Pregnancy: Varicose Veins
Causes And Treatment For Pregnant Women

Veins in pregnant women Pictures of Varicose Veins

Spider Veins On Legs

Pregnancy: Varicose Veins


What Are Varicose Veins?
What Are The Symptoms?
What Causes It?
How Is It Diagnosed?
What Is The Treatment?
What Are The Costs Of Surgery?
Prevention Tips

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Pregnancy Symptoms List

What Are Varicose Veins?

Varicose veins are enlarged twisted or swollen veins. They tend to appear near the surface of the skin, looking blue or purple and slightly bulged. Most commonly they appear on the legs, inner calves or ankles. During pregnancy, they can also appear on the tummy as well as in vulva/labia and groin area; and can be painful. In fact pregnancy induced hemorrhoids or piles are just varicose veins which appear in the rectal area. One in four Americans suffers the pain of varicose veins at some point in their life, but women are twice as likely to suffer as men. Pregnancy in particular seems to promote the development of veins in women, particularly in the legs and vulva. This may be due to the increased levels of pregnancy hormones (including progesterone) and restricted blood flow from the leg veins to the pelvis by an enlarged uterus. Varicose veins tend to become more prominent during the second trimester.

What Are The Symptoms?

Most women find the appearance of varicose veins the worst symptom as they can appear quite unsightly. Additionally, many report a pain or throb, combined with a burning itching feeling, particularly at the end of the day. In more severe forms, the legs may develop a brow-gray tinge, combined with scaling, especially around the ankle area. Increased blood pressure can in some instances also result in skin ulcers. In rare cases, complications occur such as inflammation of the veins, a condition known as Phlebitis, or blood clots (Thrombophlebitis). Deep Venous Thrombosis (DVT) is also a rare risk, a condition where clots develop in deep veins. Pregnant women are more susceptible to DVT, even if varicose veins do not develop.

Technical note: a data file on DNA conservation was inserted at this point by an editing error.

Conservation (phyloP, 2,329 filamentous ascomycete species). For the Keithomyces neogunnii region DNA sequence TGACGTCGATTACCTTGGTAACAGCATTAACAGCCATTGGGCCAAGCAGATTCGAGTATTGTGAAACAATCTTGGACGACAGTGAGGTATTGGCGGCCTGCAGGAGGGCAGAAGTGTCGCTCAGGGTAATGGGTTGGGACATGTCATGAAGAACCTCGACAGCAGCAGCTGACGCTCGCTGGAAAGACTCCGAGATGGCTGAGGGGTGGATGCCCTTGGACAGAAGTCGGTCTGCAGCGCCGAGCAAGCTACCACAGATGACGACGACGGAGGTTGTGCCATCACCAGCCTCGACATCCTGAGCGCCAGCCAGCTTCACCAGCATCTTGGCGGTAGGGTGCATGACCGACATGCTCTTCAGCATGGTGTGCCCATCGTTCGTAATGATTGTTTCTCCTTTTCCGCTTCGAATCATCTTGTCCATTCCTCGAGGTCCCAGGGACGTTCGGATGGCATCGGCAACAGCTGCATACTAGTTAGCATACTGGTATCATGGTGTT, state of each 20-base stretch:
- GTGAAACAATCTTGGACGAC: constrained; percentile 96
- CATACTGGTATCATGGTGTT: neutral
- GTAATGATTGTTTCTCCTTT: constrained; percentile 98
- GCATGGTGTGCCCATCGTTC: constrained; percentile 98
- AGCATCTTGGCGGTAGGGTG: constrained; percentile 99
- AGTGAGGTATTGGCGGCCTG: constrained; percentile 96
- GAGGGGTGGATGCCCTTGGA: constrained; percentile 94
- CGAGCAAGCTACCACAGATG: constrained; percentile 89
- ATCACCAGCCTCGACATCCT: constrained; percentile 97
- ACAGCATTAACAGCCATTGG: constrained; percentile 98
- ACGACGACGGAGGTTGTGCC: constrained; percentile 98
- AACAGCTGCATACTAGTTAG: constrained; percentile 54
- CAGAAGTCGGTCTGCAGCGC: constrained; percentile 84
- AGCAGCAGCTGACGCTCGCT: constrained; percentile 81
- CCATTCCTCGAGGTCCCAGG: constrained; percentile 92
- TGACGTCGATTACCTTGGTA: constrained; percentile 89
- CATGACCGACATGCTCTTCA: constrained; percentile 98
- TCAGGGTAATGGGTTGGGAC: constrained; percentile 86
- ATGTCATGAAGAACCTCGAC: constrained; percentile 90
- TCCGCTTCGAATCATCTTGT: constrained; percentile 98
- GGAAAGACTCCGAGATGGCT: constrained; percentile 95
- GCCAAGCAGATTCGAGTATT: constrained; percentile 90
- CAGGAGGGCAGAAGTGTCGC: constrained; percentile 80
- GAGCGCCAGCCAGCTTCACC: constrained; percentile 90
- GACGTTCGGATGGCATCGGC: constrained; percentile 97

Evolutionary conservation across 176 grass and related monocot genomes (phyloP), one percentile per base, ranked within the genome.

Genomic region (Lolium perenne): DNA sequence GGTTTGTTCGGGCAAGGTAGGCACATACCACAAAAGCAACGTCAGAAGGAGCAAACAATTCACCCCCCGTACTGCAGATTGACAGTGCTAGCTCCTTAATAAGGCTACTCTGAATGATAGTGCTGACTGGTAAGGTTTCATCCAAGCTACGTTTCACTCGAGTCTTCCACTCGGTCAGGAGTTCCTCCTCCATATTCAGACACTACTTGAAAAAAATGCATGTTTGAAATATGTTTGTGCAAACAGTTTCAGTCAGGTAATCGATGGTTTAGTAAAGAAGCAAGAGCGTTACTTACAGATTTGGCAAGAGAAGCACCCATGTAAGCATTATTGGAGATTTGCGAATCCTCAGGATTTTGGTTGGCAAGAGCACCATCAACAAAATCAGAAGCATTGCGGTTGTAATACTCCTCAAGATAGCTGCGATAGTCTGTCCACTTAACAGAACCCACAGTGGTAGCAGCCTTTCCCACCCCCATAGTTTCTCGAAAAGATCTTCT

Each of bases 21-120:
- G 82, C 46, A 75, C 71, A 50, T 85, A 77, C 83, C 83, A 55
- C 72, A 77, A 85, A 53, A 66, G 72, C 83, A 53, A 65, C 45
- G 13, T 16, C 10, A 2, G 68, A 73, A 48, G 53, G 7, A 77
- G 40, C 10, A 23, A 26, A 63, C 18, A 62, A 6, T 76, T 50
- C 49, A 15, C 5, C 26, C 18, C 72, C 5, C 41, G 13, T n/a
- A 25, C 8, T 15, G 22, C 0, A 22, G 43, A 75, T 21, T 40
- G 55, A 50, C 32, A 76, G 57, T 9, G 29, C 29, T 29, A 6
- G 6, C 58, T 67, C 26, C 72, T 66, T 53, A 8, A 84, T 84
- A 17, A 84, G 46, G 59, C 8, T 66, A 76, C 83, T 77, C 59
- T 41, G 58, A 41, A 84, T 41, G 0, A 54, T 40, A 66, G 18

What Causes It?

Varicose veins occur when the valves inside the veins start to malfunction. The veins are thin walled vessels which carry blood around the body. From time to time, the valves inside the veins, which control the flow of blood become weakened, the blood starts to pool up behind the valve. This causes the vein to become enlarged and distorted. Varicosities can be seen through the skin as blue or purple raised bulges. Sometimes they are accompanied by spider veins (Telangiectases), a common and mild form of varicose veins. Spider veins are hair thin, and usually occur around the ankles. See also stretch marks, another common skin complaint.

How Is It Diagnosed?

Women tend to diagnosis the condition themselves - the appearance of bulging veins on the skin is easy to see. A doctor can more accurately diagnose by feeling the legs and looking for swelling when the woman is standing. If you find that when lying down, raising the legs above chest (heart) level relieves leg pain, then there is a good chance that the problem is varicose veins. An even more accurate diagnosis can be gained through a Doppler ultrasound which can measure blood flow through veins. Also a Venography may be suggested, which measures blood flow through the veins after they have been injected with a contrast dye.

To more about what to expect in your three trimesters, take a quick look at our pregnancy guide.

What Is The Treatment?

Milder Forms